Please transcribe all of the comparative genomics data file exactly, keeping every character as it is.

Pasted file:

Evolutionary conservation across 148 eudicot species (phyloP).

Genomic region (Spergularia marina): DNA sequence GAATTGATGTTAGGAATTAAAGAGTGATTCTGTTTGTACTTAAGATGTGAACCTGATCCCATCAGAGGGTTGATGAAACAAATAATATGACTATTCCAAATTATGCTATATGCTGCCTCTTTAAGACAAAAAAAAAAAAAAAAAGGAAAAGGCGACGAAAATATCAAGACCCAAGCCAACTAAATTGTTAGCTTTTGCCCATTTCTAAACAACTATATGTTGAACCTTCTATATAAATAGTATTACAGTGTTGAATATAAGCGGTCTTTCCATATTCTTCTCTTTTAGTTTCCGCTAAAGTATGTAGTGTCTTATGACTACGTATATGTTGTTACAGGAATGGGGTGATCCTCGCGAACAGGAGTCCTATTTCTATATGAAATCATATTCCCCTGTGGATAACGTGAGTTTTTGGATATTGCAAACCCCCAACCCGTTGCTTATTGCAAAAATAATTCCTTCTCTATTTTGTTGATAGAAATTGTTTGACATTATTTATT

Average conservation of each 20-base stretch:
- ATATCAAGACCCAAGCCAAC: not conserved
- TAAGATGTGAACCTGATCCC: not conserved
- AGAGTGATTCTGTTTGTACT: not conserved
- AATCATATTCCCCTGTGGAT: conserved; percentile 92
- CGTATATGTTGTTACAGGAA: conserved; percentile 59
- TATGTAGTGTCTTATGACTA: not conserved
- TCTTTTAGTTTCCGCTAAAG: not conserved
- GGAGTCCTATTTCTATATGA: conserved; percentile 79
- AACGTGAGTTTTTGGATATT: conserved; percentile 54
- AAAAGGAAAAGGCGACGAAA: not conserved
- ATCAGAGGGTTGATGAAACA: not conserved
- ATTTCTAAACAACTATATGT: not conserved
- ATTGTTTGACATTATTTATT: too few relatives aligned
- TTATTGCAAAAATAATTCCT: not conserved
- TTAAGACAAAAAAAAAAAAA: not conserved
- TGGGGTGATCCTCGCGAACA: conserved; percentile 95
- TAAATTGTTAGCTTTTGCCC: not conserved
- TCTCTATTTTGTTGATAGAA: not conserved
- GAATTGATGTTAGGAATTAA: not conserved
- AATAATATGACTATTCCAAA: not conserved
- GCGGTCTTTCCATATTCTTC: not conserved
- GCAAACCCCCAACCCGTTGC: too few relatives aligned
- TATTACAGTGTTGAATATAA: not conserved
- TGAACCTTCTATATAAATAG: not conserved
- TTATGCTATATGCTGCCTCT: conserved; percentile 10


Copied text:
Evolutionary conservation across 148 eudicot species (phyloP).

Genomic region (Spergularia marina): DNA sequence GAATTGATGTTAGGAATTAAAGAGTGATTCTGTTTGTACTTAAGATGTGAACCTGATCCCATCAGAGGGTTGATGAAACAAATAATATGACTATTCCAAATTATGCTATATGCTGCCTCTTTAAGACAAAAAAAAAAAAAAAAAGGAAAAGGCGACGAAAATATCAAGACCCAAGCCAACTAAATTGTTAGCTTTTGCCCATTTCTAAACAACTATATGTTGAACCTTCTATATAAATAGTATTACAGTGTTGAATATAAGCGGTCTTTCCATATTCTTCTCTTTTAGTTTCCGCTAAAGTATGTAGTGTCTTATGACTACGTATATGTTGTTACAGGAATGGGGTGATCCTCGCGAACAGGAGTCCTATTTCTATATGAAATCATATTCCCCTGTGGATAACGTGAGTTTTTGGATATTGCAAACCCCCAACCCGTTGCTTATTGCAAAAATAATTCCTTCTCTATTTTGTTGATAGAAATTGTTTGACATTATTTATT

Average conservation of each 20-base stretch:
- ATATCAAGACCCAAGCCAAC: not conserved
- TAAGATGTGAACCTGATCCC: not conserved
- AGAGTGATTCTGTTTGTACT: not conserved
- AATCATATTCCCCTGTGGAT: conserved; percentile 92
- CGTATATGTTGTTACAGGAA: conserved; percentile 59
- TATGTAGTGTCTTATGACTA: not conserved
- TCTTTTAGTTTCCGCTAAAG: not conserved
- GGAGTCCTATTTCTATATGA: conserved; percentile 79
- AACGTGAGTTTTTGGATATT: conserved; percentile 54
- AAAAGGAAAAGGCGACGAAA: not conserved
- ATCAGAGGGTTGATGAAACA: not conserved
- ATTTCTAAACAACTATATGT: not conserved
- ATTGTTTGACATTATTTATT: too few relatives aligned
- TTATTGCAAAAATAATTCCT: not conserved
- TTAAGACAAAAAAAAAAAAA: not conserved
- TGGGGTGATCCTCGCGAACA: conserved; percentile 95
- TAAATTGTTAGCTTTTGCCC: not conserved
- TCTCTATTTTGTTGATAGAA: not conserved
- GAATTGATGTTAGGAATTAA: not conserved
- AATAATATGACTATTCCAAA: not conserved
- GCGGTCTTTCCATATTCTTC: not conserved
- GCAAACCCCCAACCCGTTGC: too few relatives aligned
- TATTACAGTGTTGAATATAA: not conserved
- TGAACCTTCTATATAAATAG: not conserved
- TTATGCTATATGCTGCCTCT: conserved; percentile 10